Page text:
63 men enter. Only 17 can be selected. Countless players are having strong seasons, but only 17: eight in the American League and nine in the National League, can start in the All-Star Game.
Let’s pick the correct 17.
American League Catcher: Yasmani Grandal, Chicago White Sox
Yes, Yasmani Grandal is batting at a .177 clip. He counters with a .238 isolated power and a 25.6% walk rate. Among the finalists (Grandal, Salvador Perez, and Martin Maldonado), Grandal leads in wOBA, xwOBA, wRC+, OPS+, and fWAR. He has been an exceptional pitch framer while Perez has lagged in that metric.
It may be odd to start a player batting below .200, but a .389 on-base percentage is elite. Grandal should earn this third All-Star nod in 2021.
National League Catcher: Buster Posey, San Francisco Giants
This is painfully easy selection. Buster Posey is having a season that is rivaling his legendary 2012 NL MVP season. He is slashing .328/.412/.556 with an OPS+ of 168. His fWAR of 2.9 exceeds the combined totals of Willson Contreras and Yadier Molina (2.4). Contreras edges out Posey in home runs, runs, and runs batted in, but Contreras has had the aid of 52 extra plate appearances.
Posey should be a shoo-in to make his seventh All-Star Game, strengthening his Hall of Fame candidacy.
American League First Baseman: Vladimir Guerrero Jr., Toronto Blue Jays
With all due respect to Yuli Gurriel and Jose Abreu, Vladimir Guerrero Jr. is the easiest selection out of the 17. He has an OPS+ of 206, the best since 2004 Barry Bonds. He has accumulated 4.3 bWAR and 4.7 fWAR despite being a subpar defender at first base. Guerrero rocks a slash line of .344/.446/.685, leading the Majors in both batting average and on-base percentage. Do you like counting stats? He also leads baseball in runs batted in and total bases. Not bad.
Guerrero should make his first All-Star Game. His father made nine in his career.
National League First Baseman: Max Muncy, Los Angeles Dodgers
While Freddie Freeman currently leads voting at first base, he shouldn’t; Max Muncy should. Muncy has had a spectacular season with the Dodgers, posting an OPS+ of 171 and a wRC+ of 169. Muncy has also been terrific in the field, ranking sixth in total runs saved and in the 91st-percentile in outs above average. Freeman and Anthony Rizzo have the name value, but Muncy has the 2021 season to back up an All-Star selection.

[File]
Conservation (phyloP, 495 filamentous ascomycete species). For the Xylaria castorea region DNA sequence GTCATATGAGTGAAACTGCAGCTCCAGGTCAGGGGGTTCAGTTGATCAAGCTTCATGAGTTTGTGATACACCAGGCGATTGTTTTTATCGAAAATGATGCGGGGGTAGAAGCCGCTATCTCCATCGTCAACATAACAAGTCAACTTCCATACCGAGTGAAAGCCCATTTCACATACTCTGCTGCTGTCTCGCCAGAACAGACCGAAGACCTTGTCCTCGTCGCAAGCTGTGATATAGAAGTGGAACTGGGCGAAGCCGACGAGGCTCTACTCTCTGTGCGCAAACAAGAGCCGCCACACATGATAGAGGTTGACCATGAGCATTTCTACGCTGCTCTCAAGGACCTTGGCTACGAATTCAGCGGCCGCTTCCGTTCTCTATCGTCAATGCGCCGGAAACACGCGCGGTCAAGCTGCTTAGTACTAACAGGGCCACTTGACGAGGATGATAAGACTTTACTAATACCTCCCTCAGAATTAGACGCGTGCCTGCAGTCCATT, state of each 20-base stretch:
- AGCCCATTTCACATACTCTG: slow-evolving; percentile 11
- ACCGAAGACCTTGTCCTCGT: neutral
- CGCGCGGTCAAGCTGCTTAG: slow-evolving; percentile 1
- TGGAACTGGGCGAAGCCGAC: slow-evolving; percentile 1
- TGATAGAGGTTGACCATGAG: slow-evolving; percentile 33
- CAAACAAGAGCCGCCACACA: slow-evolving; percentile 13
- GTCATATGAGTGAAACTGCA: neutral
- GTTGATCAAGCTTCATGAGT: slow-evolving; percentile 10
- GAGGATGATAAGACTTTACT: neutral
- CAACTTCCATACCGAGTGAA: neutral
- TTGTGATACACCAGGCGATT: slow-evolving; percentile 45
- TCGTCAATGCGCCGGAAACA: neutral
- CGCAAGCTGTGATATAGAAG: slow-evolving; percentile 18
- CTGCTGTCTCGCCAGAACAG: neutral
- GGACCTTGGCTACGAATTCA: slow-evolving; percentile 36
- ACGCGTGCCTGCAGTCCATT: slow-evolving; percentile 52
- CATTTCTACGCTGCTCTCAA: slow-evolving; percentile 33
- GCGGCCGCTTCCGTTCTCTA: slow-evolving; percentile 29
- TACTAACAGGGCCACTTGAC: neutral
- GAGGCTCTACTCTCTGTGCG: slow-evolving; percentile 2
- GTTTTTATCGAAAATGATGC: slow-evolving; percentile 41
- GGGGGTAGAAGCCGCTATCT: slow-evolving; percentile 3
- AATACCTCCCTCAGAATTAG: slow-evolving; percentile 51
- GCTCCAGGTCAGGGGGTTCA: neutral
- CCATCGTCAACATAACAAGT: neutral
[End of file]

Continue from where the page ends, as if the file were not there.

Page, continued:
Muncy should make his second consecutive All-Star game.
American League Second Baseman: Marcus Semien, Toronto Blue Jays
Perhaps the tightest race among the 17, Marcus Semien uses a well-rounded profile to earn the spot. He leads all second basemen in total runs saved, and he edges out Jose Altuve and DJ LeMahieu in both bWAR and fWAR. Altuve has ridden an incredible June to trim the gap, but with equal hitting seasons, Semien gets the nod with his exceptional defense.
This would be Semien’s first All-Star appearance.
National League Second Baseman: Adam Frazier, Pittsburgh Pirates
Similar to the American League, one player is trying to chase down the clubhouse leader. In the NL, Adam Frazier has been leading the way for most of the season as the best second baseman, but Ozzie Albies has been slowly inching back. Frazier still gets the nod here with his resounding consistency. His wRC+ and OPS+ are right in line with the AL competitors while Albies lags.
This would be Frazier’s first All-Star appearance.
American League Third Baseman: Rafael Devers, Boston Red Sox
Fueling a resurgent Boston Red Sox squad, Rafael Devers has been fantastic this season. Devers has an impressive slash line of .282/.353/.570 with an accompanying 145 OPS+ and 142 wRC+. He leads all candidates with 2.9 bWAR and 2.9 fWAR. The raw numbers are impressive as well as he leads the group in home runs, runs batted in, and runs scored.
Devers should make his first All-Star Game.
National League Third Baseman: Nolan Arenado, St. Louis Cardinals
All three nominees have eerily similar batting stats with Nolan Arenado, Kris Bryant, and Justin Turner having OPS numbers that begin with .84. Arenado lags slightly behind in OPS, wRC+ and wOBA, but his fielding once again makes the difference. The eight-time Gold Glove winner is having another good defensive season. While it is far from his finest efforts, it is a class above Turner and Bryant.
Arenado should earn his sixth All-Star nod in a row.